The group spending $32 million to buy Orange County's public television station is learning a new role.
Once the fund-raiser for Channel 50, the KOCE-TV Foundation now is preparing to operate the station. It will be competing in the second-largest market in the country -- one dominated by KCET-TV Channel 28, its much wealthier public broadcasting neighbor to the north, a station viewed throughout Orange County.
"We really have to produce the product the community is going to want to see," said Joel Slutzky, chairman of Odetics, an Anaheim communications and technology company, and head of the foundation committee that is writing a strategic plan. "Just getting the station and not producing the product wouldn't be a victory in my mind."
The new owners, who probably will take control early next year, are considering ways to produce more local programming through closer ties with schools, businesses and cultural groups, even while planning to cut the budget.
The foundation board is being transformed from what Bob Brown, its president, called a "quarterly social meeting" into a corporate board of directors for the station.
"We've got to set up a whole new company," said Brown, the retired president of Toshiba America. Brown will not be coming out of retirement but will spend more time working on the station than previously.
Brown is one of several prominent Orange County businessmen who marshaled support to buy KOCE and preserve its PBS affiliation when it appeared the highest bidder for the station would be a Christian televangelism organization that would abandon PBS.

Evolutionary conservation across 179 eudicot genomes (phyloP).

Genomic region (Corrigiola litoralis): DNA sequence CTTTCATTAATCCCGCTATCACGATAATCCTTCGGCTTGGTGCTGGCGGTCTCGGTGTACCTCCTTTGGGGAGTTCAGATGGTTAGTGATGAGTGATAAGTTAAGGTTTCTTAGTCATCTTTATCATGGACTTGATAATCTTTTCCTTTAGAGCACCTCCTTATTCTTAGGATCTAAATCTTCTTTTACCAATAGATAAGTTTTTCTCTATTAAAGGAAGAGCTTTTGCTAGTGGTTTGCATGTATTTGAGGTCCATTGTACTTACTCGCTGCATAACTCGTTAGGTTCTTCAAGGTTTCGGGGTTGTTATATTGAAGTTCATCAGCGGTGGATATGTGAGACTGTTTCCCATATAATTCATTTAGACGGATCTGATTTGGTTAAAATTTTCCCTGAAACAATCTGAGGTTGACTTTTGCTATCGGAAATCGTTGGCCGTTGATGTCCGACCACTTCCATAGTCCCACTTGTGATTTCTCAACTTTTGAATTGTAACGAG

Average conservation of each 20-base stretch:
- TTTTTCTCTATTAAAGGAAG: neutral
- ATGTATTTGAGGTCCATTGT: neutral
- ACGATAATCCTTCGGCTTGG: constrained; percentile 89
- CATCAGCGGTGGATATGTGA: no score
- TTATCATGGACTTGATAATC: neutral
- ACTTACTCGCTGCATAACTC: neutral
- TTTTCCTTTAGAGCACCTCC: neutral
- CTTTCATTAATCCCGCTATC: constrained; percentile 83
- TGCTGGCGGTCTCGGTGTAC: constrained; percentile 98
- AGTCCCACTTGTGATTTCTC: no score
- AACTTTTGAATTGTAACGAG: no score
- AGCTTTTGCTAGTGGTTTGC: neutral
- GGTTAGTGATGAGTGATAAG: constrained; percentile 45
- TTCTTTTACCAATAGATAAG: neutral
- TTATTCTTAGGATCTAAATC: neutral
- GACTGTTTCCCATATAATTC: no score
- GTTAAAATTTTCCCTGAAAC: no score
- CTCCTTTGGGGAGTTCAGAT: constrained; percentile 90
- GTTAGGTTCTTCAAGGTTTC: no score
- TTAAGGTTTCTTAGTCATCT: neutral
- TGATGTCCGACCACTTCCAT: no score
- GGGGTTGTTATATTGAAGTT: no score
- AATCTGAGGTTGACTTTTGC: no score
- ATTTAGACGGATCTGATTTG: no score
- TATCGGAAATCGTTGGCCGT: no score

One of those businessmen, Dwight W. Decker, chairman and chief executive of Conexant Systems Inc. in Newport Beach, has joined the board. Brown said he hopes to announce at the next meeting, in January, the addition of several other influential businesspeople to the group.
The trustees of the Coast Community College District, which owns the station, voted last month to accept the foundation's bid, with $8 million in cash and the $24-million balance to be secured by a note.
Details are being negotiated. The trustees will meet Dec. 10 to vote on the contract. The Federal Communications Commission must approve transfer of the license.
Already, foundation officials are asking questions about the station's $7.8-million budget. Brown said it is probably too big, and that the station needs to be run like a business. Some of the 62 employees could lose their jobs, he said, although they may be entitled to jobs at the community college district. In addition, the station will lose the $1.8 million it received annually from the community college district.
"We're going to need to shrink for a while and then build back up," said Mel Rogers, KOCE's station manager for the last six years, who will stay on under the new regime.
Cuts may surprise some supporters of the foundation's bid, many of whom spoke in favor of its offer at community college district meetings, especially considering the deep pockets of foundation board members.
Because past fund-raising efforts have been anemic, Rogers said, he plans to double the number of station fund-raisers to about seven. They will concentrate, he said, on plucking more money from corporations. "We've got a window of opportunity, a level of attention now, and we need to be aggressive about what we do in this window," Rogers said.